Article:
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NCAA Division I Council tweaks transfer, redshirt rules

 

The NCAA’s Division I Council on Wednesday adopted a pair of proposals, including one that will eliminate student-athletes having to seek permission from their current school to transfer and receive a scholarship.

A “notification-of-transfer” model will be implemented beginning Oct. 15 that will allow players to inform their school of their intent to transfer before the school is required to enter the player’s name into a national transfer database within two business days. Once that happens, coaches from other schools will be free to contact them.

The council also tweaked the redshirt rule in football to where players can participate in up to four games starting next season and not lose a year of eligibility. The rule change allows players, who have five years to play up to four seasons, to use a redshirt if injuries or other factors force them to a small number of games.

“This change promotes not only fairness for college athletes, but also their health and well-being,” council chair Blake James said in a statement. “Redshirt football student-athletes are more likely to remain engaged with the team, and starters will be less likely to feel pressure to play through injuries. Coaches will appreciate the additional flexibility and ability to give younger players an opportunity to participate in limited competition.”

Under the previous transfer rule, players wishing to transfer had to get permission from their current school to contact another school in order to receive a scholarship after transferring. The rule change does away with any coach or administrator preventing players from talking to other schools and ultimately blocking a transfer.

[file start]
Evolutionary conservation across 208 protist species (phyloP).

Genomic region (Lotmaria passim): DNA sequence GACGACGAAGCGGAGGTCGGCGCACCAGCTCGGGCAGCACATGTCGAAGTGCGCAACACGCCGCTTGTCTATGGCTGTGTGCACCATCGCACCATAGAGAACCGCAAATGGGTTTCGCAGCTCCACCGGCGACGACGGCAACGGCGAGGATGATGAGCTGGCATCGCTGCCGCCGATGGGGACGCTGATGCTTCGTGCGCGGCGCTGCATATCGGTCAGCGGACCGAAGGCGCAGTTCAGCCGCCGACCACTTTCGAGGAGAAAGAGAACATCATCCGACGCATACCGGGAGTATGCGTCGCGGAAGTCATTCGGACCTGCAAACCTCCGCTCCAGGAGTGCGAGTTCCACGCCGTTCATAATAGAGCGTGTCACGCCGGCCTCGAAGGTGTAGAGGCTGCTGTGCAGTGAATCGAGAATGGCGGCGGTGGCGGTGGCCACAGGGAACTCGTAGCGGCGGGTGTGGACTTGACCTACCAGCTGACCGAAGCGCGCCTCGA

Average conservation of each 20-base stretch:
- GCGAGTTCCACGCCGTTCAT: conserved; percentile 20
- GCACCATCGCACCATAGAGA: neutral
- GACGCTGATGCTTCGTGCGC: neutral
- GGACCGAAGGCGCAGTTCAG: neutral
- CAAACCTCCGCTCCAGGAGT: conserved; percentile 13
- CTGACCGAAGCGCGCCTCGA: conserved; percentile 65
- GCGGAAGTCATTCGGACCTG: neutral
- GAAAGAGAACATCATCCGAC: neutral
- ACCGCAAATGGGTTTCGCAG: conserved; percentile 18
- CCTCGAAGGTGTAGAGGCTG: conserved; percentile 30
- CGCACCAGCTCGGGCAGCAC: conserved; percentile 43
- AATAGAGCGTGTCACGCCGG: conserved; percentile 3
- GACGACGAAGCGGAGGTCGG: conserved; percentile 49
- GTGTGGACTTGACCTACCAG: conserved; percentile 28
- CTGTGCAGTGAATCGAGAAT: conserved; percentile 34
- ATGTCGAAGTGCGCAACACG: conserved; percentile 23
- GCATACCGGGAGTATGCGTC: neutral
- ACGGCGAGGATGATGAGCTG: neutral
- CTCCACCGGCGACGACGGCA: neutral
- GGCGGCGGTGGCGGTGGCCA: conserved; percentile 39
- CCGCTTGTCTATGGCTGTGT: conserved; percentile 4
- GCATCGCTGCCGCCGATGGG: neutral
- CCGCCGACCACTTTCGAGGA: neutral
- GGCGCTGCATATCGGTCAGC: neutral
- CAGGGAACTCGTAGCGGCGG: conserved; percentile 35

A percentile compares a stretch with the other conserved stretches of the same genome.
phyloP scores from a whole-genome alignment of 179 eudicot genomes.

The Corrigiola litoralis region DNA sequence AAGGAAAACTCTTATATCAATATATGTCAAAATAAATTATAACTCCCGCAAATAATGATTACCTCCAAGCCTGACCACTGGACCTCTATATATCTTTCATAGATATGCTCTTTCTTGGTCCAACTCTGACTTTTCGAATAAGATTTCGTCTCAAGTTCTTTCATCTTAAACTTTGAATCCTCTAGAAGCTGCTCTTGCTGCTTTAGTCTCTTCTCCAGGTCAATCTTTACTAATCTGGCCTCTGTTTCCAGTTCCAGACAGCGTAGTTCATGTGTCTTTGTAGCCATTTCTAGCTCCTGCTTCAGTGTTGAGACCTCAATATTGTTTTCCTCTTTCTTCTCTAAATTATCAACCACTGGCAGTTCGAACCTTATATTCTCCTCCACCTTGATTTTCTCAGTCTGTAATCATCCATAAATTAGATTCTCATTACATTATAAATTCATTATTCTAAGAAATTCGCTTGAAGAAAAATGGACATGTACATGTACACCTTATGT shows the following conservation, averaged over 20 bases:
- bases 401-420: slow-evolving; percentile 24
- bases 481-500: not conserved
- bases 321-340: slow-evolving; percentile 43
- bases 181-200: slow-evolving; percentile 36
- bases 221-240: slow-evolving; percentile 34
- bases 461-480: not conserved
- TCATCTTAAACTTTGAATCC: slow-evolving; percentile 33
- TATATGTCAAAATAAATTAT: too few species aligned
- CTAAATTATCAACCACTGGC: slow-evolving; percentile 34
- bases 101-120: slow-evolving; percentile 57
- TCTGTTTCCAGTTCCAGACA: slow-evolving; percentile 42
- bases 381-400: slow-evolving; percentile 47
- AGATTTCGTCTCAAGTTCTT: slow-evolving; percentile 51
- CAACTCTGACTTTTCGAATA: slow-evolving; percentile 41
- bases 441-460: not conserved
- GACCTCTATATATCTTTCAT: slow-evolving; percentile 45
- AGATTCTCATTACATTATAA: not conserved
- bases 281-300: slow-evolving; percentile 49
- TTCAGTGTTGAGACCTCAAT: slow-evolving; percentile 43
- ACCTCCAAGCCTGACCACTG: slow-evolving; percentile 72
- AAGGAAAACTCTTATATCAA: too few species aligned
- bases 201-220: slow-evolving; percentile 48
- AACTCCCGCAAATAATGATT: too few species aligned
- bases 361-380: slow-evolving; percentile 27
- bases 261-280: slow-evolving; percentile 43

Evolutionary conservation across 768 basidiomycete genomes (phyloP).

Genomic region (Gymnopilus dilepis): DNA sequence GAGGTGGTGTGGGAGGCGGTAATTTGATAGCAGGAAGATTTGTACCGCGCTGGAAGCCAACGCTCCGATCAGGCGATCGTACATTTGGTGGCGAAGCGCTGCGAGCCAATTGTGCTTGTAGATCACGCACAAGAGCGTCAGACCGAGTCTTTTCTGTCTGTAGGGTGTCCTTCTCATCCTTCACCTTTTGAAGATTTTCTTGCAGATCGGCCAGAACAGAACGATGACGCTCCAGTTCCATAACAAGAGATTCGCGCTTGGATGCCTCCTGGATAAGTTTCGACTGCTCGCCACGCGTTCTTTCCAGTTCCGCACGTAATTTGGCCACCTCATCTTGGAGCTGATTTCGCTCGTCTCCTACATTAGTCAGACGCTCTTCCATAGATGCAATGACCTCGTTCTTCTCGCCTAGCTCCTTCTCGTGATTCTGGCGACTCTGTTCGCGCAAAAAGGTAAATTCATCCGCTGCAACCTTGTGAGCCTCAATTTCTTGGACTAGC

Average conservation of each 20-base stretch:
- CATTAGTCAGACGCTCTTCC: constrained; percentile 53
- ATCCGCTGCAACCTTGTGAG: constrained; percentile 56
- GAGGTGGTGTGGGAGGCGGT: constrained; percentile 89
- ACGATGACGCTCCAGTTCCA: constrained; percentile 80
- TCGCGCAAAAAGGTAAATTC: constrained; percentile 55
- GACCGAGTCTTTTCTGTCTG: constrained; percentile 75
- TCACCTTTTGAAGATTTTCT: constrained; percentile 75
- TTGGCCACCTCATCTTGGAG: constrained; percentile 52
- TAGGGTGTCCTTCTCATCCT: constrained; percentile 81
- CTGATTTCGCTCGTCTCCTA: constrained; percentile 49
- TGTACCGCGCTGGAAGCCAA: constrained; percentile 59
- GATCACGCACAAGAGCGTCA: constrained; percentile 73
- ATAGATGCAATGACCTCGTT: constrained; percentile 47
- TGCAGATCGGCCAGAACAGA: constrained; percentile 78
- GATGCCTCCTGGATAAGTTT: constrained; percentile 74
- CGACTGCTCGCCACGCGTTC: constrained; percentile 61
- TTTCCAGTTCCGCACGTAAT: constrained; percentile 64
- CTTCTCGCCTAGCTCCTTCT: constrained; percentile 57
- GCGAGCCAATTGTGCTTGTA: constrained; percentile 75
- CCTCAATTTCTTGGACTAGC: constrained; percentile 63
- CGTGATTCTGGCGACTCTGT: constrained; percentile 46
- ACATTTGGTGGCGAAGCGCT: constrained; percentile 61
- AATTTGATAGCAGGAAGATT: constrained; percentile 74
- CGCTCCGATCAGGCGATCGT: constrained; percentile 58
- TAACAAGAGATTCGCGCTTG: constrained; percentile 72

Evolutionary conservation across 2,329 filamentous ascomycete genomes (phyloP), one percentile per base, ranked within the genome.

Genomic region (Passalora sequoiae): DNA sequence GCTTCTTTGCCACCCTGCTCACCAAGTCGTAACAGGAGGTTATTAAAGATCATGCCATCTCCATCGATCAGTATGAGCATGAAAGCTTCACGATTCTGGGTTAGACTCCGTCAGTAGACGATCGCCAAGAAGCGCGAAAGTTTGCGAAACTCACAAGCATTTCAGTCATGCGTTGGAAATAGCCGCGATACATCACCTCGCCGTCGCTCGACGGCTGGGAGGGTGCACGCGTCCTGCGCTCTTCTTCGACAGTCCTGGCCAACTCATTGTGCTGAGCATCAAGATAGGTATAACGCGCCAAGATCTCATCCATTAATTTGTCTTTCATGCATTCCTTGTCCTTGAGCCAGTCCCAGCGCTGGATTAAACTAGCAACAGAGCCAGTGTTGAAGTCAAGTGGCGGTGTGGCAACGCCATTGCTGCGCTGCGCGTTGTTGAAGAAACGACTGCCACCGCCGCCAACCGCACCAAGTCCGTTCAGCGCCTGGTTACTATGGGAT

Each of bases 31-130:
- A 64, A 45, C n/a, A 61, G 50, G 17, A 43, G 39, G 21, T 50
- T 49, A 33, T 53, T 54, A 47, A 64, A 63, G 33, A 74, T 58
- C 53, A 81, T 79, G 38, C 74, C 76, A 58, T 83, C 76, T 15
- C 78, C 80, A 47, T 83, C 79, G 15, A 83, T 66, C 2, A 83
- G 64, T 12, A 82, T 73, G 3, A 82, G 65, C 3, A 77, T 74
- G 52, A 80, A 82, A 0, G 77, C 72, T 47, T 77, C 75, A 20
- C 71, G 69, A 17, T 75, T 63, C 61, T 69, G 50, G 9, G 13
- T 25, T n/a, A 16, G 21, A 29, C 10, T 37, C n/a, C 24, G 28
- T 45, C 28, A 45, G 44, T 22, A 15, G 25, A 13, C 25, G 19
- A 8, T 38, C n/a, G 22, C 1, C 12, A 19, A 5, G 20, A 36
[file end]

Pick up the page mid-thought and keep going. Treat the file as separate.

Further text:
The proposal also adds tampering with a current player at another school to the list of possible Level II infractions, which are considered a significant breach of conduct.

“This creates a safe place for student-athletes to have a conversation with their coaches and makes the whole process more transparent,” Division I Student-Athlete Advisory Committee representative Nicholas Clark said in a statement. “This will clean the process up and give more influence and flexibility to the student-athlete.”

Former Ole Miss quarterback Shea Patterson went through the process during his highly publicized transfer. Ole Miss granted Patterson permission to contact other schools before the former five-star signee landed at Michigan, where Patterson will be immediately eligible.

Patterson is one of seven players that transferred after final penalties were handed down in Ole Miss’ infractions case in December. So far, six of them have been granted immediate eligibility at their new school.